‘Atomically thin’ transistors can help to make electric shocks possible
Electric skin it could be useful if it was small enough to be unrecognizable, and scientists could just save it. Stanford investigators said developed a new method that produces “atomically-thin” transistors less than 100 nanometer in length. It is “several times” shorter than the original, according to the university.
The team did well in overcoming obstacles that took a long time in the evolving field. Although ‘2D’ semiconductors are good, they require high temperatures to dissolve flexible plastic. The new system covers glass-coated silicon and a lightweight semiconductor (molybdenum disulfide) coated with gold nano-electron electrons. This produces a video of only three atoms thick at temperatures close to 1,500F – the average plastic part would be deformed at about 680F.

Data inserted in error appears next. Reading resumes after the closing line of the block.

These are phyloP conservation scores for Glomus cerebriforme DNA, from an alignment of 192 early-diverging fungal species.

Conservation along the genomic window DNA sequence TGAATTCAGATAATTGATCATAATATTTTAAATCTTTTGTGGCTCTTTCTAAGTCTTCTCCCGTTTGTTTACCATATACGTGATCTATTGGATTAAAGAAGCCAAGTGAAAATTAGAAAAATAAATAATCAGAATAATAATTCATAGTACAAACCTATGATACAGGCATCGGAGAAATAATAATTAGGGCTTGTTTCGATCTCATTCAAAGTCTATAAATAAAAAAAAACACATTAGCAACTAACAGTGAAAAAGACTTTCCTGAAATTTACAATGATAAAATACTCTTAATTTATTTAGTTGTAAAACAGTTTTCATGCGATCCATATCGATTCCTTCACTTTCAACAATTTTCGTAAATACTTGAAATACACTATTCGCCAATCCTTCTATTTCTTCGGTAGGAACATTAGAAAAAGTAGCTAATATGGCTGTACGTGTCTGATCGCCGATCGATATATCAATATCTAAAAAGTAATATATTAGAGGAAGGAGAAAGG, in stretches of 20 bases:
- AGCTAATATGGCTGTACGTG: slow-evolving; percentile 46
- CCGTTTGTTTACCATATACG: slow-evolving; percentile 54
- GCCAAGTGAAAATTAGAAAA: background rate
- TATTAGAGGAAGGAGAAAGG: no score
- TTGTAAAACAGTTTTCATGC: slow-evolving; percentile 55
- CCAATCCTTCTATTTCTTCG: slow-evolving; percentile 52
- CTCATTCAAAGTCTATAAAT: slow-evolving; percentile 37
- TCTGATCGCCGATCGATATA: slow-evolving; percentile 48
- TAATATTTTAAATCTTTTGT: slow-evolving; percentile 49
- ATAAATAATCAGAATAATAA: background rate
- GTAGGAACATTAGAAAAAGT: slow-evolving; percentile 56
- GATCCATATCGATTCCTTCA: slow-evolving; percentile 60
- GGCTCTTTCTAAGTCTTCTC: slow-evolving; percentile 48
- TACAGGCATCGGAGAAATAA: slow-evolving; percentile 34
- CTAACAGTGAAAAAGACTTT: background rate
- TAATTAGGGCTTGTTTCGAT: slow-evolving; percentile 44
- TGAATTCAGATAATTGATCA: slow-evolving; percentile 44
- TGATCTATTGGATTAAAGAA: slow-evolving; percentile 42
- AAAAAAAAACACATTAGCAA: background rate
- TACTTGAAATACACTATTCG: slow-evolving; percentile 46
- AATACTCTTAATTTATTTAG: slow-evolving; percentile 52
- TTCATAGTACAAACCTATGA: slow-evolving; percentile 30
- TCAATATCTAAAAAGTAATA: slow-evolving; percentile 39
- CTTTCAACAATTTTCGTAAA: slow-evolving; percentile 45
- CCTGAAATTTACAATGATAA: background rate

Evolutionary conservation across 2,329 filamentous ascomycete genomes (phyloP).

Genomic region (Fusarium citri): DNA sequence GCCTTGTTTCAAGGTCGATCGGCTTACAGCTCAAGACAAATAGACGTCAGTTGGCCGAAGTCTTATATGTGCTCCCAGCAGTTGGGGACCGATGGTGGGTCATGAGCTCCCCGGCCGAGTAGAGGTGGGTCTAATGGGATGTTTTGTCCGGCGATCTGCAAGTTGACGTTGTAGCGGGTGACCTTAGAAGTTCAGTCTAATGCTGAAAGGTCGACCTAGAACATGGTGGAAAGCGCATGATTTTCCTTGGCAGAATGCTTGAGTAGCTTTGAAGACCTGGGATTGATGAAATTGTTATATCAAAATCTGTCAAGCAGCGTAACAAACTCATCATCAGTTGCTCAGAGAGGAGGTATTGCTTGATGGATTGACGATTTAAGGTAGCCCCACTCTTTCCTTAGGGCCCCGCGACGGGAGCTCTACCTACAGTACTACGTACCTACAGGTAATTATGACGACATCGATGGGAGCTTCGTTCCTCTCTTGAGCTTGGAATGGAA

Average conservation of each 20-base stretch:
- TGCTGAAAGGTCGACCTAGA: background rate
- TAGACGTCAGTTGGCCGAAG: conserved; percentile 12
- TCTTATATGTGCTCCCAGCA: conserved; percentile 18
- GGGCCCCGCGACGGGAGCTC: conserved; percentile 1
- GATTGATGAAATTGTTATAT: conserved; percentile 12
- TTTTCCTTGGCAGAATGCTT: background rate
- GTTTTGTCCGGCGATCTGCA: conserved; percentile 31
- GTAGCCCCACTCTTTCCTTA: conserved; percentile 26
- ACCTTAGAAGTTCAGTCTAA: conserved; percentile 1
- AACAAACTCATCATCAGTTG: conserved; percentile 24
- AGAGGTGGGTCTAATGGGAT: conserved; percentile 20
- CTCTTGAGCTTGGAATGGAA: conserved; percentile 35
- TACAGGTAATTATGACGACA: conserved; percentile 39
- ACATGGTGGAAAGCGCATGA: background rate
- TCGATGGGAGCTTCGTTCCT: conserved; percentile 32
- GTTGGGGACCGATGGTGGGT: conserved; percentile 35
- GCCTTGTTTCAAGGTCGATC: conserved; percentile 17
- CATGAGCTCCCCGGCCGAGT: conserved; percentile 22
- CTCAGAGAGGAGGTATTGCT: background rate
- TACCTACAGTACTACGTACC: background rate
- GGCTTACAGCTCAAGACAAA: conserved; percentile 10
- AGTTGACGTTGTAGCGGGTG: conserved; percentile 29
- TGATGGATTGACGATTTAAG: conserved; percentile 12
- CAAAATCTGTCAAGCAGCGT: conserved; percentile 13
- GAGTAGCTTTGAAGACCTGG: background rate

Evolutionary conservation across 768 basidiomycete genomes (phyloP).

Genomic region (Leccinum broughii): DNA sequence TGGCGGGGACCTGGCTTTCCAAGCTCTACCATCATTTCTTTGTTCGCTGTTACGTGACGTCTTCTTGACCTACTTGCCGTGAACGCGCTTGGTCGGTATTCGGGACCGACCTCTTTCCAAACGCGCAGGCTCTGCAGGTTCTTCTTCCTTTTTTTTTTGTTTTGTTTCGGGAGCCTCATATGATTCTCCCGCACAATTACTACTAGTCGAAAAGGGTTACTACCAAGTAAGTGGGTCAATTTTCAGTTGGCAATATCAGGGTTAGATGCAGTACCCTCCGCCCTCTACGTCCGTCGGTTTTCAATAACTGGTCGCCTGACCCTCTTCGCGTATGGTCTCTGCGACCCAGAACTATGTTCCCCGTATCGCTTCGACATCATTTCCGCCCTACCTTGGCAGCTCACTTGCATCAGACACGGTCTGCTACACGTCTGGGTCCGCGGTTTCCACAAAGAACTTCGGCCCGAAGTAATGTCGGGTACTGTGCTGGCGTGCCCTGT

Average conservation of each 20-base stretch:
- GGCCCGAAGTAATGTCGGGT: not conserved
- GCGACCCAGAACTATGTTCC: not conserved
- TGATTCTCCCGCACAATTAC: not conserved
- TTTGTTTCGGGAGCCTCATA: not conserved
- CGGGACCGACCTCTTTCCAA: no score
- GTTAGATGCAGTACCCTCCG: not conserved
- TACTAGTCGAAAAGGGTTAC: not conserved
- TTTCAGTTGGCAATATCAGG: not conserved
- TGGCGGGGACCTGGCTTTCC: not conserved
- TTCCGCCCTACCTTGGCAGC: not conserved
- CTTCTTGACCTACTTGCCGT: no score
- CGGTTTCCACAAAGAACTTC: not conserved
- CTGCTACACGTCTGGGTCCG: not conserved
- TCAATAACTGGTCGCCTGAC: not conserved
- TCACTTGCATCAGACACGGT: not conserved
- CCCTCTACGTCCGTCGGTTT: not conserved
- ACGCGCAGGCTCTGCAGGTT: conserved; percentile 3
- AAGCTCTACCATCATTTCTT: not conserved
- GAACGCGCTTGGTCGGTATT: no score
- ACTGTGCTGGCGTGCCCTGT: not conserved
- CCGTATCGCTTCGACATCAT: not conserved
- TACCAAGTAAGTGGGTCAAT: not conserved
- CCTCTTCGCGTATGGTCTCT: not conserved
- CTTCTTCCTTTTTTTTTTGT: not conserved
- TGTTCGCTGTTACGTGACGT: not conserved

Once the coolant has stabilized, the team is able to place the video on the substrate and take “additional options” to create a total of five microns, or a tenth of a human haircut. It is best to use low power, as it can withstand low frequencies on low frequencies.
There is much work to be done. Researchers want to re-engineer the flexibility and integration of wireless technology with more power. This also ignores the challenges posed by such technologies – manufacturers need to find a way to make transistors at cheaper prices. If left unmanaged, they can be left astray and lose the right path. they plant and other adaptive devices that are not audible.
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